The death of Pope John Paul II brings one of the Roman Catholic Church’s longest papal reigns to an end and closes the last chapter on one of the most significant lives of our times. By any measure, John Paul II was one of the most influential figures on the world scene, leading over a billion Roman Catholics worldwide and exercising a significant influence on world affairs during some of the most tumultuous decades of the 20th century.
Inevitably, his death raises fundamental questions about how evangelical Christians should understand the papacy itself, as well as those who hold the papal office. Given the low level of theological knowledge and the high emotionalism of the era, many evangelicals appear confused when confronted with an event like the death of a pope. Furthermore, evangelicals are more likely to have been aware of this pope in contrast with those who held the office in the past. In this age of mass communications and media, John Paul II has been one of the most publicized, televised, and celebrated public figures of our age.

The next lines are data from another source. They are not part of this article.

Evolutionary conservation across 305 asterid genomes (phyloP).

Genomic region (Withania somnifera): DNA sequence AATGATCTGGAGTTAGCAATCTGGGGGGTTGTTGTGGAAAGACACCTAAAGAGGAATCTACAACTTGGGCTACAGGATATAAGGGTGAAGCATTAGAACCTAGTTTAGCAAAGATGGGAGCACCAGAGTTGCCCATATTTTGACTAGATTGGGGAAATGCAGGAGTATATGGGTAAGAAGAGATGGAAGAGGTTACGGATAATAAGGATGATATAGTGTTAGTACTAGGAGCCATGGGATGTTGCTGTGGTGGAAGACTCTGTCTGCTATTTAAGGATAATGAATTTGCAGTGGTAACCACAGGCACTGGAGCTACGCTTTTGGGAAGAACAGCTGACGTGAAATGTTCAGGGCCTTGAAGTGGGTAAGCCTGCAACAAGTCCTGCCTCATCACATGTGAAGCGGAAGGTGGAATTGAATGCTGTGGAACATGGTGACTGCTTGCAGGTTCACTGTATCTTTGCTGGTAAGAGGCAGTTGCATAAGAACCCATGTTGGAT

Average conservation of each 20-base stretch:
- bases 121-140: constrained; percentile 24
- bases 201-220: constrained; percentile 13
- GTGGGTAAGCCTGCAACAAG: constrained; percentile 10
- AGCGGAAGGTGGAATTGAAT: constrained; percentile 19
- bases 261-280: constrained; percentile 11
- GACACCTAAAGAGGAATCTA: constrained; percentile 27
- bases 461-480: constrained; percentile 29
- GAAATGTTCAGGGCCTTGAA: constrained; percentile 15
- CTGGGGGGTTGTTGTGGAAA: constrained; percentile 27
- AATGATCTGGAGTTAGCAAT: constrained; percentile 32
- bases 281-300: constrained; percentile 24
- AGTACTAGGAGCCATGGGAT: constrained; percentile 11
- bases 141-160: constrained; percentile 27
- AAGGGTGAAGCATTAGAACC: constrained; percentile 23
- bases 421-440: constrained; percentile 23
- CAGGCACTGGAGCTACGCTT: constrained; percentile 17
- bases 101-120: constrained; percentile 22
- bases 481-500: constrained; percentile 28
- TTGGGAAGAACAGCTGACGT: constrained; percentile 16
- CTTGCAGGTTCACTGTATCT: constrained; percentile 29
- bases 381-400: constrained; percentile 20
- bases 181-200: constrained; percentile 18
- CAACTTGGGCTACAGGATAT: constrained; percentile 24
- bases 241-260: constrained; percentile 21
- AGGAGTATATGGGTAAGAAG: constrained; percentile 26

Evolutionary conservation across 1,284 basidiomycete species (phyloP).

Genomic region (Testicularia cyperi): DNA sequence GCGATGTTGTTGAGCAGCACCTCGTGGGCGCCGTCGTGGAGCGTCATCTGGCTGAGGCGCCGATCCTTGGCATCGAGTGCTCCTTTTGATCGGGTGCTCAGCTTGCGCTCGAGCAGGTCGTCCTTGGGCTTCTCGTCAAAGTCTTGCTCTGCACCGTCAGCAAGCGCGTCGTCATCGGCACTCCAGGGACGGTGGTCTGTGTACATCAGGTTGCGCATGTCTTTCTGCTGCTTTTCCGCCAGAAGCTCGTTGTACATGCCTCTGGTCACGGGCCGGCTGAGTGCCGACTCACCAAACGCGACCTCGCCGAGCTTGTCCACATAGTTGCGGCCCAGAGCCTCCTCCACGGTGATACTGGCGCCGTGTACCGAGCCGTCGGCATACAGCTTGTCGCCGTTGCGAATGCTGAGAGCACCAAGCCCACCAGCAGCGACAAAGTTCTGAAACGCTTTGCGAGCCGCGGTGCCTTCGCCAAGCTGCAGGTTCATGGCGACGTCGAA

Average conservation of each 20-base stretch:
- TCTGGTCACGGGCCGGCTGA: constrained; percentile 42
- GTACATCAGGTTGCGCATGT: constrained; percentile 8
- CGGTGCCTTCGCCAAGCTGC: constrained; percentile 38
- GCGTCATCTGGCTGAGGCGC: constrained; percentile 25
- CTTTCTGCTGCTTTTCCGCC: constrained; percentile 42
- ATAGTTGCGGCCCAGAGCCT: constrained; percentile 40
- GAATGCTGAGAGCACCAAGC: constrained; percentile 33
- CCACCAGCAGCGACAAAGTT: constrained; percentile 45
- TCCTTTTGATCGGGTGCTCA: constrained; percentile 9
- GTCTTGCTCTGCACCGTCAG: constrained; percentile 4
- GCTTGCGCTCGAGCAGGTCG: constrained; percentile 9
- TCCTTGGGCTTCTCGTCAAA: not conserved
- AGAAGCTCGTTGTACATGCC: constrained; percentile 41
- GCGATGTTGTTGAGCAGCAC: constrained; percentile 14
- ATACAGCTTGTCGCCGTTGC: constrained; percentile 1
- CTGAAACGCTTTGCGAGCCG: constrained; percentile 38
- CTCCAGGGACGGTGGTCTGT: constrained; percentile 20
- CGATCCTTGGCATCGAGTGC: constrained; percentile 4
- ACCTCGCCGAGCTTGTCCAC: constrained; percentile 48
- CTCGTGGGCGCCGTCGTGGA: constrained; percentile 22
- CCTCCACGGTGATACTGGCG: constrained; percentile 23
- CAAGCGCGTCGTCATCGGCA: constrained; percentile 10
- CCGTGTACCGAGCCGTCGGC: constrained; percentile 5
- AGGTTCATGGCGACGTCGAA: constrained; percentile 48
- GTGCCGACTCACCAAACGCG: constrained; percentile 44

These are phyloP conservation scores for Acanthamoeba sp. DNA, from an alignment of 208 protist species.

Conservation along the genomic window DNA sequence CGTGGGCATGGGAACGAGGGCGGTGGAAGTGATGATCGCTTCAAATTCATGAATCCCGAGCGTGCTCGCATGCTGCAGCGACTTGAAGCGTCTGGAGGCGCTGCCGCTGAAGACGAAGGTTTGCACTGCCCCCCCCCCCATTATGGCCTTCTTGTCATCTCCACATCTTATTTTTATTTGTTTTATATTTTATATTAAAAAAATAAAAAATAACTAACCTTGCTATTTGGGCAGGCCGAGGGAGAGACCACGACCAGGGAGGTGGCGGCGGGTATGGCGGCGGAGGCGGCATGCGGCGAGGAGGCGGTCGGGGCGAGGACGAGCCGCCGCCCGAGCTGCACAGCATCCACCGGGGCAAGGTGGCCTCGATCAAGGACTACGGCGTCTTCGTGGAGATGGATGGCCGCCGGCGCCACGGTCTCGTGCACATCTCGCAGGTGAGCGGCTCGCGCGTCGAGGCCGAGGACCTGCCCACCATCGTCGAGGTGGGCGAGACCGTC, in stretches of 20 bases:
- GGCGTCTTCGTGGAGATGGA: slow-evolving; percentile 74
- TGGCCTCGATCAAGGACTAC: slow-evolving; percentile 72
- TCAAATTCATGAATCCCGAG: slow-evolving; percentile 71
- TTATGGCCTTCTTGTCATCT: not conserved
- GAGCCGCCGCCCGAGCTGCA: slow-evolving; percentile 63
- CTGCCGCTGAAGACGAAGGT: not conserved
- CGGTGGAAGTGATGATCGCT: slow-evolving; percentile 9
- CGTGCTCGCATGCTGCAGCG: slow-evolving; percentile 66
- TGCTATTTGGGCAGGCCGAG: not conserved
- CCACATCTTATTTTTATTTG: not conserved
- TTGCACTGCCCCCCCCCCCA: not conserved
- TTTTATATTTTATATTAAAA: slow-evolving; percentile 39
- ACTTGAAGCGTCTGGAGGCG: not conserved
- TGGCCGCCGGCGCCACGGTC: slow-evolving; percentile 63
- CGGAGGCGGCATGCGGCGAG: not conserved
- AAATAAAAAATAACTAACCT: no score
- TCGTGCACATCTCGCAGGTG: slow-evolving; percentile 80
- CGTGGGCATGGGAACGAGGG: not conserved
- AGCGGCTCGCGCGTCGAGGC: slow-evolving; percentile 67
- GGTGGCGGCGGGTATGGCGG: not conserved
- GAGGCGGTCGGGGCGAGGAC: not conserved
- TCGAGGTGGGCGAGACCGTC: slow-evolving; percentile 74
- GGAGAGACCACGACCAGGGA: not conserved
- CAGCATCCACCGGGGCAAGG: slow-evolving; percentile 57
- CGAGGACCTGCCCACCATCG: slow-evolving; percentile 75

For evangelicals, the crucial question comes with the institution of the papacy itself. After all, the Reformation of the 16th century required a rejection of papal power and authority, and the Reformers soon came to understand the papacy as an unbiblical office that inevitably compromised the authority and sufficiency of scripture. Over time, the heirs of the Reformers came to understand that the papacy is a fundamentally unbiblical office that posits an earthly monarch as the earthly head of the church. Furthermore, this office is then invested with claims to spiritual and temporal power that are combined with claims of apostolic succession and serve as foundational pillars for the comprehensive claims of the Roman Catholic Church.
The Protestant rejection of the papacy was no small matter, though some liberal Protestants and careless evangelicals seem to have forgotten why. Beyond this, the papacy is inextricably linked to the structure of Catholic theology and the superstructure of truth claims, practices, and doctrines that constitute Catholicism. Evangelical Christians simply cannot accept the legitimacy of the papacy and must resist and reject claims of papal authority. To do otherwise would be to compromise biblical truth and reverse the Reformation. With the death of John Paul II, evangelicals are confronted with a sensitive question: Can we recognize genuine virtues in a man who for over a quarter of a century held an office we must expressly reject?